“When I was looking at the districts, I was doing my best to be surgical,” she said.

The judge’s order has already caused chaos in this year’s City Council elections, which were expected to be run using the new political map. Without a clear picture of the council district boundaries that will be in place come November, some candidates may be unsure which district they will even live in and thus would seek to represent.

On Friday, in a bid to bring clarity to the redistricting process, Wu submitted a proposed redistricting map, saying her goal is to have cohesive neighborhoods remain within a single council district.


With council seats up for election this year, there is little room for another extended debate over the boundaries. In a Monday statement, a Wu spokesperson said, “Today’s hearing shows there is still much work ahead to pass a redistricting map that reflects the consensus of the City Council.”

The spokesperson added “the Mayor has been in contact with Council President Flynn to encourage setting dates now for some special meetings in addition to the two remaining Wednesday meetings before May 30, so that the Council can be prepared to accept revisions and take additional votes as necessary.”

During Monday’s hearing, Flaherty said there were too many sacred cows during the council’s earlier attempts at coming up with a redistricting map.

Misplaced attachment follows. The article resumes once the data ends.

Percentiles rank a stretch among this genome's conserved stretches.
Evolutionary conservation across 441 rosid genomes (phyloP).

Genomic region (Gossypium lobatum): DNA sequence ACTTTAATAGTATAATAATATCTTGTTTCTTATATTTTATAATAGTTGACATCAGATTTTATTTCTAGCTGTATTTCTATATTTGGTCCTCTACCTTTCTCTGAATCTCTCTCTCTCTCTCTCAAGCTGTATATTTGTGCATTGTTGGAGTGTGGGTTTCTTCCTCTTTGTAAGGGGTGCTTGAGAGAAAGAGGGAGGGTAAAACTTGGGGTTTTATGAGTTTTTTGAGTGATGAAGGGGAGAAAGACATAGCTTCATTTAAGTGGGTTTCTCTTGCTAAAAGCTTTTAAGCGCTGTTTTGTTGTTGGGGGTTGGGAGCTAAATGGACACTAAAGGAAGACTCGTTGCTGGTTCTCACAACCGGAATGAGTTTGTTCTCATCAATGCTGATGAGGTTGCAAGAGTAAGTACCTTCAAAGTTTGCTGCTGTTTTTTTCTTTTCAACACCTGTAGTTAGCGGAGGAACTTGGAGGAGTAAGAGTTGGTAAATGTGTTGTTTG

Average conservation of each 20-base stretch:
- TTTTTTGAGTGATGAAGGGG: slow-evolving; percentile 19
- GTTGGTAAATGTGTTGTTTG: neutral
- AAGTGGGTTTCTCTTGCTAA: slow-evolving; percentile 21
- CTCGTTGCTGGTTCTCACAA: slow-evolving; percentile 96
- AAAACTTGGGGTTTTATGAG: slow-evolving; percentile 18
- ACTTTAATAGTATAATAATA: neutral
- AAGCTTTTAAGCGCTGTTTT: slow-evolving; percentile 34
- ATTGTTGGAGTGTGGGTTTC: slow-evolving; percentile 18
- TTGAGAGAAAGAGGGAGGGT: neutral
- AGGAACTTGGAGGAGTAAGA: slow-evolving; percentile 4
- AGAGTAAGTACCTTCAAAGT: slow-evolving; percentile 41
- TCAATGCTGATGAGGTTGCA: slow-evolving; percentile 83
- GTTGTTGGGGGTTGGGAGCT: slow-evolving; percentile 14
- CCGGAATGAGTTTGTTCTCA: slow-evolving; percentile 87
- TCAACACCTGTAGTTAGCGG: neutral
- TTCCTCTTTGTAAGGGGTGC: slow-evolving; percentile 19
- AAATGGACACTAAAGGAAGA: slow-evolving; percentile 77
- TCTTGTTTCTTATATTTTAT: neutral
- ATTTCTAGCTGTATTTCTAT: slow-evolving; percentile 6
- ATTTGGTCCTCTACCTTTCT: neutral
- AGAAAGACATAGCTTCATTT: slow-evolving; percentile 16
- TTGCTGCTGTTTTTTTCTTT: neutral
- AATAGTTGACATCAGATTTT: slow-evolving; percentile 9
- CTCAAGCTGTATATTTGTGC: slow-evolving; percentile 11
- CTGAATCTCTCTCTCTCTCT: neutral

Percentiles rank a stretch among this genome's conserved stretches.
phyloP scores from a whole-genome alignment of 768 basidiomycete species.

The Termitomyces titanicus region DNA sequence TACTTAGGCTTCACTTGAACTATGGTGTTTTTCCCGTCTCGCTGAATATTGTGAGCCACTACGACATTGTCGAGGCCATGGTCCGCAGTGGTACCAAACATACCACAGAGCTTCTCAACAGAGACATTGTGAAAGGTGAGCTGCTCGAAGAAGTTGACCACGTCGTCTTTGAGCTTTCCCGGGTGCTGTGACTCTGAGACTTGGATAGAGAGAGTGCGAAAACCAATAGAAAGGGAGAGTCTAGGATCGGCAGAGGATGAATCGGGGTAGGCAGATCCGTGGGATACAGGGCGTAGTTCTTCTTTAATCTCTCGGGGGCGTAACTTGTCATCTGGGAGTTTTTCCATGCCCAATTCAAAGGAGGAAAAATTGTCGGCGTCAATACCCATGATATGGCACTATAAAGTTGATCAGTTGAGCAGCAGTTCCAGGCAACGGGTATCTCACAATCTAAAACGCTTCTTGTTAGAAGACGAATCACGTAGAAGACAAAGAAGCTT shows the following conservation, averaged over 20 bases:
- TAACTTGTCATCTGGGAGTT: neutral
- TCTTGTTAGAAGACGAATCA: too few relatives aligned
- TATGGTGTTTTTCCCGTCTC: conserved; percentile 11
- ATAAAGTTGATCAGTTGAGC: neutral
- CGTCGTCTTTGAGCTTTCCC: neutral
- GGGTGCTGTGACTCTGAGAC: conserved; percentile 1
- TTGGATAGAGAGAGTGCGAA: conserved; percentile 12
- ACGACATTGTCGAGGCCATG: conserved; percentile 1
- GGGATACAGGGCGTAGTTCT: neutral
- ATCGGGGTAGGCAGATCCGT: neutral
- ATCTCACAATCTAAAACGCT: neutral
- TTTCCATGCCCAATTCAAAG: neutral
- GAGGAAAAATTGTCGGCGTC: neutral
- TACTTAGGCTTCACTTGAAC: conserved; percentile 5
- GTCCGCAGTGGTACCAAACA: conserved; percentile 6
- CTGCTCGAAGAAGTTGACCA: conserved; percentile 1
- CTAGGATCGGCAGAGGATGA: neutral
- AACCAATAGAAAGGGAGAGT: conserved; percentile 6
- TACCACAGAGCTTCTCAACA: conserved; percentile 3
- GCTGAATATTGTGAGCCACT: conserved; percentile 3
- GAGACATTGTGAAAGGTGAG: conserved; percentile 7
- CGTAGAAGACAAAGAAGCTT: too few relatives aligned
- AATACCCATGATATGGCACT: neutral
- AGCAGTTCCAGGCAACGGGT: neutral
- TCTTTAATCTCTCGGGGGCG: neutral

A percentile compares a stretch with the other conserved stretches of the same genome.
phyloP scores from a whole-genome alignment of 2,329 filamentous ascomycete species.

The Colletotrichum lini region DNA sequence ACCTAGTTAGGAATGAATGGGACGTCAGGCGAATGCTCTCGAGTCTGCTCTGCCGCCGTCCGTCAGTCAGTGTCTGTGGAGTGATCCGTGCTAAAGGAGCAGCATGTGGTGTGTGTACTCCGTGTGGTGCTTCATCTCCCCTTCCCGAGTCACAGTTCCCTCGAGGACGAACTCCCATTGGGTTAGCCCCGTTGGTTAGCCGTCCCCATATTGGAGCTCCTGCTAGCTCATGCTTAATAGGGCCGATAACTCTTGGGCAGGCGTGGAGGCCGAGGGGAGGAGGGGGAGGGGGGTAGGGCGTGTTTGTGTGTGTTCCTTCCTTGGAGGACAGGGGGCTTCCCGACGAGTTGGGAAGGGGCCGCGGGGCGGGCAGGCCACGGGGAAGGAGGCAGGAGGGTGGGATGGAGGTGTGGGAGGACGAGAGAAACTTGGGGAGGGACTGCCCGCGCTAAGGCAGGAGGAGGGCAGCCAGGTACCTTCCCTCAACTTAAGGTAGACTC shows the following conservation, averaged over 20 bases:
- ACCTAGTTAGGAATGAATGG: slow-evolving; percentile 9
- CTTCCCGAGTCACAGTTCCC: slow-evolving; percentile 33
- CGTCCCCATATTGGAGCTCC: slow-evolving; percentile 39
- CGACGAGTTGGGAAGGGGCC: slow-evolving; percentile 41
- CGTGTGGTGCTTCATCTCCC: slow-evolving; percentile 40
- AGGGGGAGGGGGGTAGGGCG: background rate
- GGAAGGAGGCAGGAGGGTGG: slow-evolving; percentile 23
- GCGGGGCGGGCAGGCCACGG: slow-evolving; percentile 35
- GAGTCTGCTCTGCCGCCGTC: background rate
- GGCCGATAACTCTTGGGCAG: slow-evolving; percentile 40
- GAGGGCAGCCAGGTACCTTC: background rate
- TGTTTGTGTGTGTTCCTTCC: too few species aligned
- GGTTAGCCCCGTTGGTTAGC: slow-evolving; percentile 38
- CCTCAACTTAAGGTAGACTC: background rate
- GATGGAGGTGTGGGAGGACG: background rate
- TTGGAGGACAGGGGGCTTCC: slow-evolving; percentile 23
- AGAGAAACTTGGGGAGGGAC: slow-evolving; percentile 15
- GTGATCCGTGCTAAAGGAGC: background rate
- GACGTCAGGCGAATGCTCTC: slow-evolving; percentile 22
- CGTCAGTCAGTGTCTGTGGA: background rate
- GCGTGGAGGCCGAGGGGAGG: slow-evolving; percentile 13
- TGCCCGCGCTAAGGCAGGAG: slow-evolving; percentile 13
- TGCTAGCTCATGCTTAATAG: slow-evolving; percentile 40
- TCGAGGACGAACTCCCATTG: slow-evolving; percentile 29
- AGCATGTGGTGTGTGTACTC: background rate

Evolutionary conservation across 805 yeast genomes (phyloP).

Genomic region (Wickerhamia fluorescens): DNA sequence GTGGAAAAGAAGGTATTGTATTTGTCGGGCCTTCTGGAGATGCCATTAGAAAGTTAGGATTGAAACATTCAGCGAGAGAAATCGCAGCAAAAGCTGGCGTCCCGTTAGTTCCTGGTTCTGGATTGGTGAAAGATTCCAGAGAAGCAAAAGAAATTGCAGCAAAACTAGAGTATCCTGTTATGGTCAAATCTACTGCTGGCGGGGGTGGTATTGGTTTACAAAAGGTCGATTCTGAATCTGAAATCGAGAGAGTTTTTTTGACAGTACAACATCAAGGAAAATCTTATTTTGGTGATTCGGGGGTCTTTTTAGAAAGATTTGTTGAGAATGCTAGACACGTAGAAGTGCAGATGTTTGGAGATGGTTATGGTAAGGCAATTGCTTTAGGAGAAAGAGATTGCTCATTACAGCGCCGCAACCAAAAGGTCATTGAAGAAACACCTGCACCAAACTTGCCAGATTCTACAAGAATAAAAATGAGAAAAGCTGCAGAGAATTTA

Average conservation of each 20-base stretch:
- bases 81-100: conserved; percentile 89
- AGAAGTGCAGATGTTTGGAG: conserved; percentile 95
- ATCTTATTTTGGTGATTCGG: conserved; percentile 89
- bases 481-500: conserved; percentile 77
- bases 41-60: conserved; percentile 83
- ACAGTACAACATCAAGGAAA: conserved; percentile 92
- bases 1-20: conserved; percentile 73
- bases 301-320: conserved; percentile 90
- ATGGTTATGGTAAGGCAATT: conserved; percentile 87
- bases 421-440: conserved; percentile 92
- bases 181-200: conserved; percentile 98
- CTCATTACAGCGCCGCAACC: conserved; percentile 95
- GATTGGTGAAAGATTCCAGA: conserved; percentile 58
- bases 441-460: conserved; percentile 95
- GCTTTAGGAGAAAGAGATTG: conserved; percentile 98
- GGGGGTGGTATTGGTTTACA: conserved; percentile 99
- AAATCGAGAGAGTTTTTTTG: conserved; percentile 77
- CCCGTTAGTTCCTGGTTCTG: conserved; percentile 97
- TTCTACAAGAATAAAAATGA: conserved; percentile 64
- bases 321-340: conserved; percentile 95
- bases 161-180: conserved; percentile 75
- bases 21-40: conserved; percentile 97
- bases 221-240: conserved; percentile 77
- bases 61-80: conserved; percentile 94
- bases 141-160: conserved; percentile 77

“No one wanted to give, no one wanted to get,” he said.

Councilor Frank Baker, meanwhile, pointedly asked if District 3, which he represents, was going to get a fair shake this time around in the map-making process.

“Because we did not get it in the last one,” he said.

A little more than two days after Wu’s map was publicly released, it was met with pushback from a coalition of local progressive groups. The coalition, represented by Lawyers for Civil Rights, includes the NAACP’s Boston branch, MassVOTE, the Massachusetts Voter Table, the Chinese Progressive Association, and New England United for Justice. In a Monday statement, that group called Wu’s map regressive and said it “would eviscerate decades of neighborhood-driven work to create a new Boston.”


They called on the council to reject Wu’s proposal.

“The mayor’s map would take the city backward and raise significant Voting Rights Act concerns in the process,” read the statement.

The mayor’s proposal, advocates said, “unnecessarily and irresponsibly complicates the process.”

Southie and Dorchester’s Cedar Grove are the only neighborhoods that benefit from Wu’s proposal, the advocates asserted. Otherwise, the map needlessly divides and damages other neighborhoods “in what is akin to a ‘Make Boston Great Again,’ proposal.”

Wu’s administration has countered that swaths of the city, including most of the South End and most of Mission Hill, are unified in their council districts under her proposal, and that the neighborhoods of Roxbury and Chinatown are kept whole.

Danny McDonald can be reached at daniel.mcdonald@globe.com. Follow him @Danny__McDonald.